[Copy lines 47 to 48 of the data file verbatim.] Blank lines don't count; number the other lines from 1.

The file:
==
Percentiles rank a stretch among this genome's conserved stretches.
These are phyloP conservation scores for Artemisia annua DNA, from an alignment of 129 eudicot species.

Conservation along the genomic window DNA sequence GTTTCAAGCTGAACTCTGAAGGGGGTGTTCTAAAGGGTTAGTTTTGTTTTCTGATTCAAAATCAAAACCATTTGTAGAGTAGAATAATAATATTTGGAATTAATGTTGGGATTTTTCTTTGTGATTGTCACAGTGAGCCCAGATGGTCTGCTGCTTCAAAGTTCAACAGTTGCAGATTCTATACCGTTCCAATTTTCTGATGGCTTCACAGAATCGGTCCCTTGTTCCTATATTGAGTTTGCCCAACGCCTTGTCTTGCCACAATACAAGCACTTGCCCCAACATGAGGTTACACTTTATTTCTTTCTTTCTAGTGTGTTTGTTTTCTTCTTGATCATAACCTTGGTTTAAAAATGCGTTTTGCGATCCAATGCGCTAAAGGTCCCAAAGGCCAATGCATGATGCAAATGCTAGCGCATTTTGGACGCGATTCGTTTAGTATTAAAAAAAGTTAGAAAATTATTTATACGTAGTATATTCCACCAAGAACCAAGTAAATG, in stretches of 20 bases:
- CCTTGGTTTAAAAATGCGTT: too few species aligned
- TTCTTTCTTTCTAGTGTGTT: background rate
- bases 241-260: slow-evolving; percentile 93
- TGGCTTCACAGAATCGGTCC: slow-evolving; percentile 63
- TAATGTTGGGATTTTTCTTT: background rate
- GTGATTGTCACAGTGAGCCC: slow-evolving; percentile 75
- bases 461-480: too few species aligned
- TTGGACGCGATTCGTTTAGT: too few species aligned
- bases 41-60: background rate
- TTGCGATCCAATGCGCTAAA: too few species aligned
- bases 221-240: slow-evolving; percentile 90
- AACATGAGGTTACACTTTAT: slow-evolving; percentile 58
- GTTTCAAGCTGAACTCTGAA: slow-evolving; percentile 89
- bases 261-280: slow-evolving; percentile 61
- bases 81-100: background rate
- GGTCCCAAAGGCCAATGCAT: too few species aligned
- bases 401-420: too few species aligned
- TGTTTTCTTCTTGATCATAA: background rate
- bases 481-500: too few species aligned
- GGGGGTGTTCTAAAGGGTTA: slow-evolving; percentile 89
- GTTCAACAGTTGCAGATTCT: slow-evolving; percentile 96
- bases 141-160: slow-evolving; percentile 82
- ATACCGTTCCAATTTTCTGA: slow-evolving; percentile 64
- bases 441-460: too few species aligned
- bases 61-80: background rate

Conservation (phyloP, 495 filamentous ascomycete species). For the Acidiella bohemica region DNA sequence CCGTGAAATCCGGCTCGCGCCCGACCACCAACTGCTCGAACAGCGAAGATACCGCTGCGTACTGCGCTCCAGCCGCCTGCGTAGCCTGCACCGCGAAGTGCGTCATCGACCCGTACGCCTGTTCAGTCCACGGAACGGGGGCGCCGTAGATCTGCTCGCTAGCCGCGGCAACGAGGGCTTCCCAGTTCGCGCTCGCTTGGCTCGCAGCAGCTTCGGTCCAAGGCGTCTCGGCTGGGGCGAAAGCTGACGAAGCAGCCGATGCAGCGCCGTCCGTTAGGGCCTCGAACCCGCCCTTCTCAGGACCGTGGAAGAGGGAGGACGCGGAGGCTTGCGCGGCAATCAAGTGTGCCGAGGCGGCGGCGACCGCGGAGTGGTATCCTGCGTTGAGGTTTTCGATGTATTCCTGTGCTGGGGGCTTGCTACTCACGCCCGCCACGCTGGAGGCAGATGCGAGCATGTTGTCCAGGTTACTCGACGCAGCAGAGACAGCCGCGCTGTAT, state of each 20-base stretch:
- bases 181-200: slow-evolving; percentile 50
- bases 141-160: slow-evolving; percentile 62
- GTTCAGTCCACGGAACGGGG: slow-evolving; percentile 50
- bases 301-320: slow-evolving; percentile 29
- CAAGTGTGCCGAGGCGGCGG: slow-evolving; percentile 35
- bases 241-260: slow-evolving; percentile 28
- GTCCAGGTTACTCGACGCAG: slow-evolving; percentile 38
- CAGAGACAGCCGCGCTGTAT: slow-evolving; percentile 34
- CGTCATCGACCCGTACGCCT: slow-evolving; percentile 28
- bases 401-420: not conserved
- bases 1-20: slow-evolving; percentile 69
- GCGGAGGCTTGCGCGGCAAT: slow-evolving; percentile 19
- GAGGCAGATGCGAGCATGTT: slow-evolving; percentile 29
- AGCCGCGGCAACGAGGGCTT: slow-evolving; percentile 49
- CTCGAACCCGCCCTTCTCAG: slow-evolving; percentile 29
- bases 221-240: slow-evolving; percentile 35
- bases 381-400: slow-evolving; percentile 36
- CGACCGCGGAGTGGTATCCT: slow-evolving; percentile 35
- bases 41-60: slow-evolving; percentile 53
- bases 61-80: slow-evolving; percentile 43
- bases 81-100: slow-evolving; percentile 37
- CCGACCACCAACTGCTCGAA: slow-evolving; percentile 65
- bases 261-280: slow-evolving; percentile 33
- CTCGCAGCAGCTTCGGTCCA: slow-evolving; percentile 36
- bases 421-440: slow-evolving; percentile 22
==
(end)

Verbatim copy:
- CGACCGCGGAGTGGTATCCT: slow-evolving; percentile 35
- bases 41-60: slow-evolving; percentile 53